#MWE December 2020: 1970 special

I turned 50 this month, so to celebrate I did a month’s worth of albums which were on a Billboard chart the week I was born (issue date December 5, 1970). This was a remarkable amount of fun. (As with September, as this is a themed month, there’s no “theme week.”) (And there’s no Prince-related albums, for obvious reasons.) A number of albums really surprised me, from Jesus Christ Superstar (an album prior to being a stage show) to Deep Purple in Rock (very, very heavy) and Liza’s Muscle Shoals (I kid you not) record. But the biggest and best shock might’ve been the album that topped the chart on the actual day of my birth, Abraxas – good lord, when they were at their peak, Carlos’s band was kinda transcendent. No real Musts to Avoid, but Gene Chandler’s and the Dead’s albums were my least favorite of the month.

  1. Jimi Hendrix, Band of Gypsys (1970): It’s said by some that this live recording is essentially the birth of funk-rock, but to my ears it might be the most 4-on-the-floor thing released during his lifetime. It’s good, but apart from “Who Knows” doesn’t swing the way I wish.
  2. Dionne Warwick, I’ll Never Fall in Love Again (1970): 7 impeccable Bacharach/David songs, 3 covers, and of course the arr/prod/orch are just as impeccable as the songs – to say nothing of Warwick’s vocals, which quietly devastate. Some srsly swoon-worthy music.  
  3. The Delfonics (1970): Stunning vocals – Wm. Hart’s falsetto! – paired with killer tunes (Hart co-/wrote 9/10, 7 w/Philly god Thom Bell) and note-perfect production (from Bell) and arrangements. There’s not a single negative I can say about this LP, as good as ‘70 soul gets.
  4. Santana, Abraxas (1970): My birth day’s #1 LP is a smokin’ blend of Latin rhythms, jazz, & rock. At their best, Santana aren’t about spotlighting their leader, but are a band working in perfect concert. Instrumentals are highlights (“Incident,” “Se a Cabo,” “Samba Pa Ti”).
  5. Tammy Wynette, The First Lady (1970): Wynette’s voice, in her prime, was as sad as a crying steel guitar, and even more expressive. This LP, her 8th, was definitely in her prime. Most of these songs address familial concerns (as a mother, or wife), & she kills ‘em all.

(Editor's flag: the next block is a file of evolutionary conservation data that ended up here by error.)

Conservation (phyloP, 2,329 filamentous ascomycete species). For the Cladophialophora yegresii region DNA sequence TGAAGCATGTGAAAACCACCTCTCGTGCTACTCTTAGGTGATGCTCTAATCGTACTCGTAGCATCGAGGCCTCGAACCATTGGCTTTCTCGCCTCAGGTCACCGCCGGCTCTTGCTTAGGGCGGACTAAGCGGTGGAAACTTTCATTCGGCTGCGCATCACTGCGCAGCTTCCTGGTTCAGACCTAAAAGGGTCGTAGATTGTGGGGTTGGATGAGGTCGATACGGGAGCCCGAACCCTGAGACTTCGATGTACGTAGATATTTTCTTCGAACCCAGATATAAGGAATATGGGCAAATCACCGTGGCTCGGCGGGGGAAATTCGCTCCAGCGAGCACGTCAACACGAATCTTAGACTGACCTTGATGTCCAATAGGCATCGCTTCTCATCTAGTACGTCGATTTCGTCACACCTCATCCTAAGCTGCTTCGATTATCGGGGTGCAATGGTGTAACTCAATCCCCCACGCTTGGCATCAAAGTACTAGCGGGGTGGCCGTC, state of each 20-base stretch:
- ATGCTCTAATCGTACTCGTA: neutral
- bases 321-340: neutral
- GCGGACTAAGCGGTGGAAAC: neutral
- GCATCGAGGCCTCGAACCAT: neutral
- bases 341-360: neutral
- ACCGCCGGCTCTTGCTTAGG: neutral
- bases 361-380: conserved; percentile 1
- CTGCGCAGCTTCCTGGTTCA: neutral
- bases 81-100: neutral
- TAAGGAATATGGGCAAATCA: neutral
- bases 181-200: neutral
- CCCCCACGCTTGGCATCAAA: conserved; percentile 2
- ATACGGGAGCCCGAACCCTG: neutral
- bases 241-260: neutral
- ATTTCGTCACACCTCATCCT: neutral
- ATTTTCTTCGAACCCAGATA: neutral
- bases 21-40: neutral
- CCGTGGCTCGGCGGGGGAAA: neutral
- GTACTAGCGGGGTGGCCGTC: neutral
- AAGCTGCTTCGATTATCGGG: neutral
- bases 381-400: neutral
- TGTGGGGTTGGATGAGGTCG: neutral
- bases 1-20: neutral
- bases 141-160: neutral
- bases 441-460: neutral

6. Clarence Carter, Patches (1970): This sounds more Stax-y than bluesy to my ears. What hamstrings much of it is overproduction, especially backing vocals (cf. “Let It Be,” a song no one needs to cover anyway) and sometimes-hokey horns. Title track and “Willie” stand out.
  7. Led Zeppelin III (1970): Goddamn, what a foursome. One of the greatest rock bands in history was starting to really expand their sound here, playing around with acoustic & folk music, yet still rocking. Jimmy Page in the prod chair is key, but all 4 were so in sync.
  8. New Christy Minstrels, You Need Someone to Love (1970): By the start of the ‘70s, the folk choristers had become chiefly an EZ pop cover crew (Beatles, Bacharach), albeit one that made some occasionally surprising song choices (Dylan’s “Wigwam”!). Lightweight but fun.
  9. Esther Phillips, Burnin’ (1970): Her voice incredibly strong & w/a distinctive quaver similar to Dinah Washington’s and Billie Holiday’s, Phillips should’ve been a much bigger star. This live record is a marvelous mix of soul and jazz, w/Phillips in total control.
  10. Funkadelic, Free Your Mind… (1970): I knew that Funkadelic were Geo. Clinton’s more “rock” band, but I didn’t realize this was full-on acid rock! “Some More” is Booker T-via-Mountain, but the rest is mostly real drugged-out hard rock, & mostly entertaining. 
  11. Bread, On the Waters (1970): “Make It with You” made them stars, but it’s not indicative of this album, which is an incredibly sturdy ‘70 LA rock-pop album – and yes, the “rock” is in front. David Gates’s voice is lovely, and these songs are strong. Minimize them at your peril. 
  12. Deep Purple in Rock (1970): Impressively, incredibly hard ‘n heavy, this is clearly one of the building blocks of heavy metal. I never expected to respond to a Purple LP, but this is something else. When a band sounds as in sync as they do here, it’s undeniable. Ferocious.
  13. Jesus Christ Superstar (1970): Webber/Rice’s retelling of Christ’s final week (an LP prior to hitting the stage) is quite an achievement, as significant as Rent or Hamilton. With the likes of Ian Gillian and Murray Head taking leads, this succeeds as rock *and* musical.
  14. Charles Earland, Black Talk! (1970): Decent jazz quintet record led by Earland’s organ, but the pair of pop covers (“Aquarius” and an 11-minute-plus “More Today Than Yesterday”) unfortunately take things into “And at the Wurlitzer organ!”-slash-skating rink territory. 
  15. Liza Minnelli, New Feelin’ (1970): You really need to hear this one. Liza sings classics from the ‘10s-’40s with a rock band, rec’d at – kid you not – Muscle Shoals. “Stormy Weather” goes Van Morrison, while “Easy Rider” sounds like Delaney & Bonnie. Kinda great.